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Aircraft Makers See Opportunity in Vietnam : Southeast Asia: Country is seeking to make its state-run airline a powerful regional carrier.

October 02, 1995|From Associated Press

The world's biggest aircraft makers are lining up to help Vietnam transform its tiny flagship airline into a powerful regional carrier.

But company representatives say that sales to state-run Vietnam Airlines will be slow in coming, and none of the makers foresee a chance to dominate the local market.

"You've go to be patient," said Antoine Lahary, sales research manager for Europe's Airbus Industrie consortium. "They're coming from nowhere, so they can't buy 40 aircraft right away."

Vietnam Airlines officials have said they want to buy between 30 and 40 Western-built craft--worth up to $3 billion--by the year 2000 to replace their aging fleet.

Vietnam Airlines already leases eight Airbus A-320s and four Boeing 767s, with foreign cockpit crews, for its international air routes and longer domestic flights. It has steadily expanded its overseas network and now flies to at least 25 foreign cities.

Industry analysts say Vietnam's strong economic growth, good tourism prospects and population of 72 million could help propel the airline into the same league as regional carriers such as Thai Airways International, Singapore Airlines and Hong Kong-based Cathay Pacific Airways.

"They're going to have to get to that level because that's the competition in Asia," said Robert Laird, regional sales director for Seattle-based Boeing Co. "And I believe they have the potential to do it."

Seeking to raise their local profile, Boeing, St. Louis-based McDonnell Douglas Corp. and Airbus all participated last month for the first time in an aviation trade fair in Vietnam.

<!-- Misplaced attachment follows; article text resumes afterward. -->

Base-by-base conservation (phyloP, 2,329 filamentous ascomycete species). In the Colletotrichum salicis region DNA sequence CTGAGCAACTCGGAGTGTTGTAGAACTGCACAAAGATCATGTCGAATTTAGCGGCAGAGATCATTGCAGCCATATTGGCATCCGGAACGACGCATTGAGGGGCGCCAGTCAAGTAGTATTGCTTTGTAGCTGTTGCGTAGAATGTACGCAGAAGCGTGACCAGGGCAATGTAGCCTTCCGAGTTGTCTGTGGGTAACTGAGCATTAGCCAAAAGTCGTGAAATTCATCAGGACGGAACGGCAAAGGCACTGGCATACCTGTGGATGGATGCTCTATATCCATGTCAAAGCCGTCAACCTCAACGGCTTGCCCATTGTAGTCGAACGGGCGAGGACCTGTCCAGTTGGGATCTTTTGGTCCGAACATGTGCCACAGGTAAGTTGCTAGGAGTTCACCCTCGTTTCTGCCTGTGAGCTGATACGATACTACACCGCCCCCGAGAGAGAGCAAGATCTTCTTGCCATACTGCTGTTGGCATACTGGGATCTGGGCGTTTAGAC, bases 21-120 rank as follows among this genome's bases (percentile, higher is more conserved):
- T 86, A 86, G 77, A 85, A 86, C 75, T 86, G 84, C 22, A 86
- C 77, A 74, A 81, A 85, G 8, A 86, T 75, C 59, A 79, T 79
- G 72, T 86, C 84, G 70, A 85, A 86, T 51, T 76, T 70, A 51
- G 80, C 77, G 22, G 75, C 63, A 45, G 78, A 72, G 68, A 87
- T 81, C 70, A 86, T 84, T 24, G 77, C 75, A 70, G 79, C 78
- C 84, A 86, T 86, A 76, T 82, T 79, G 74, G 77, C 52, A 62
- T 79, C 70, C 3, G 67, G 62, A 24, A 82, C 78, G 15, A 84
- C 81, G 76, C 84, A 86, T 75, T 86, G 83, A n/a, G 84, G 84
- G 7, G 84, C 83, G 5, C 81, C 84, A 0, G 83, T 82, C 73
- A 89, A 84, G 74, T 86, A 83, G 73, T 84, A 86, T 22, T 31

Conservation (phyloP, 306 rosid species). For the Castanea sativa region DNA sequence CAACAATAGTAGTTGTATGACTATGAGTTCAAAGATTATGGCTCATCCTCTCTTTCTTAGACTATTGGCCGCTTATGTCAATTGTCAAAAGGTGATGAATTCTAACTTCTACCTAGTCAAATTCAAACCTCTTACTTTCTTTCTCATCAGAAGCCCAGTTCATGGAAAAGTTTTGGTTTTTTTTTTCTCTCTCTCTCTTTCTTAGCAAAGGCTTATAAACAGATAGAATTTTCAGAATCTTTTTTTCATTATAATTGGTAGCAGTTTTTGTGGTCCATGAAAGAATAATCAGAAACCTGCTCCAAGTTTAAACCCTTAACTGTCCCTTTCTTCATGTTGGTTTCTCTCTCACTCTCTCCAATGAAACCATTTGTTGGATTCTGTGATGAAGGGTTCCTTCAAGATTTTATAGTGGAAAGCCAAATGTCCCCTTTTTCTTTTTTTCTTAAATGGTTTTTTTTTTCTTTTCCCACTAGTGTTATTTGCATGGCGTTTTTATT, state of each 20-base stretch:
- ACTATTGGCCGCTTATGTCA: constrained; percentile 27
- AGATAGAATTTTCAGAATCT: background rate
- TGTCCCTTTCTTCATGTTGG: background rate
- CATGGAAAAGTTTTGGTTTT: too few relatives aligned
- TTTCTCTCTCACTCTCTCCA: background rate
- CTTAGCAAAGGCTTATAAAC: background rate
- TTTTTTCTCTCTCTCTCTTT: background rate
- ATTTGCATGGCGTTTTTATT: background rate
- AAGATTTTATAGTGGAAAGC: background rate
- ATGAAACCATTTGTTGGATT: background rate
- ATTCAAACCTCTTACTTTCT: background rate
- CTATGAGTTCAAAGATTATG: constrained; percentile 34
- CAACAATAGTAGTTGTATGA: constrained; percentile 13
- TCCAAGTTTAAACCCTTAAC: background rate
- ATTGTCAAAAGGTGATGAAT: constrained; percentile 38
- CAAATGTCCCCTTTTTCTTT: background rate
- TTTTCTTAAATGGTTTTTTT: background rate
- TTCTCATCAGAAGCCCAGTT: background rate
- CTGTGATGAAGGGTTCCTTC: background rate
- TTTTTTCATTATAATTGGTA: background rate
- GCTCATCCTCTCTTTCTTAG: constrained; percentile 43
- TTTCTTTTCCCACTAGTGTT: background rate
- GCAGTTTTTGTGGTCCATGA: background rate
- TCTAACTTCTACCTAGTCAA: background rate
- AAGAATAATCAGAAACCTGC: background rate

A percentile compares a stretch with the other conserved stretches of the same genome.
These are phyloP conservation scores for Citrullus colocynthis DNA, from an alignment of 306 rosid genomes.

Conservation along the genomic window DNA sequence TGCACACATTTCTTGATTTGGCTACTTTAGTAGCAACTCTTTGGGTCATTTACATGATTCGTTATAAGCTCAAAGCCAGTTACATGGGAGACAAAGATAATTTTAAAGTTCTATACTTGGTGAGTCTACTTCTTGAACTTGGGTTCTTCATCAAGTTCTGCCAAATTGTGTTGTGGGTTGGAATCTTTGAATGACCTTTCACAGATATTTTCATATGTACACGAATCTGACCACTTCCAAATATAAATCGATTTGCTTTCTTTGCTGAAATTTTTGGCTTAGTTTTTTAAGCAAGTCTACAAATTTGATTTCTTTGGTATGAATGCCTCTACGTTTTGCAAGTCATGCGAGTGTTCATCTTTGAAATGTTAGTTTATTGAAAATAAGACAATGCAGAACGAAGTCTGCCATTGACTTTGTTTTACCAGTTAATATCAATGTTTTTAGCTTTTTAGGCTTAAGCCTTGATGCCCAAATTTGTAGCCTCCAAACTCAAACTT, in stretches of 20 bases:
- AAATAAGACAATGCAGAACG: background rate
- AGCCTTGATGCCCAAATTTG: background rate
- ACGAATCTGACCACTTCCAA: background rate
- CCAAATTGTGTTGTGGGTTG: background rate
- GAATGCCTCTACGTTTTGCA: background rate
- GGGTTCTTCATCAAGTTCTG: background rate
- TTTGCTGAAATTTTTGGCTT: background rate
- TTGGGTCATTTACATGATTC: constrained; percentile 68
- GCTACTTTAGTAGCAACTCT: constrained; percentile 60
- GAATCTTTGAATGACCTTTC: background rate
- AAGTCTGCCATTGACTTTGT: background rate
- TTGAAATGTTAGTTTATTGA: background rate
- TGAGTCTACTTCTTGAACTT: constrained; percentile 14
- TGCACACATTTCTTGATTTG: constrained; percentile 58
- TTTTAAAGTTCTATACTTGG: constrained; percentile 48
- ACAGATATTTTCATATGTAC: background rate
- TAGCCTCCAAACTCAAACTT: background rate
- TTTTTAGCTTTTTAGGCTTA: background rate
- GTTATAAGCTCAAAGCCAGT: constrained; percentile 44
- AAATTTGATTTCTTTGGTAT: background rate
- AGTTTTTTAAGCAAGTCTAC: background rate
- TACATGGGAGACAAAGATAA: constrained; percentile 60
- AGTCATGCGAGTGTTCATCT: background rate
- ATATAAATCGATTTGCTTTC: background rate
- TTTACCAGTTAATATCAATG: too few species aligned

Vietnam's projected needs for passenger jets have tantalized many aircraft manufacturers, but none expects the Vietnamese airline to turn to a single company for all its new planes.

"If you are a wise purchaser, you always buy from at least two sources of supply that you can play off against each other," Lahary said.

Vietnam Airlines has shown its ability to drive a hard bargain. McDonnell Douglas offered 100% financing for its 150-seat MD-90 aircraft in February. The model competes directly with the Airbus A-320, which Vietnamese pilots are already helping to fly.

"We had to come up with a very attractive offer compared to what they're using now," said Thi X. Tran, McDonnell Douglas' chief representative in Vietnam.

Tran said he does not expect the Civil Aviation Authority of Vietnam to authorize any purchases until 1996 at the earliest.

The authority has said it is waiting for the U.S. government to offer export guarantees for sales by Boeing and McDonnell Douglas before it makes a final decision.

The United States, which only established diplomatic relations with Vietnam in August, has not made Export-Import Bank financing available yet to American companies exporting here. Airbus already offers government export credits.

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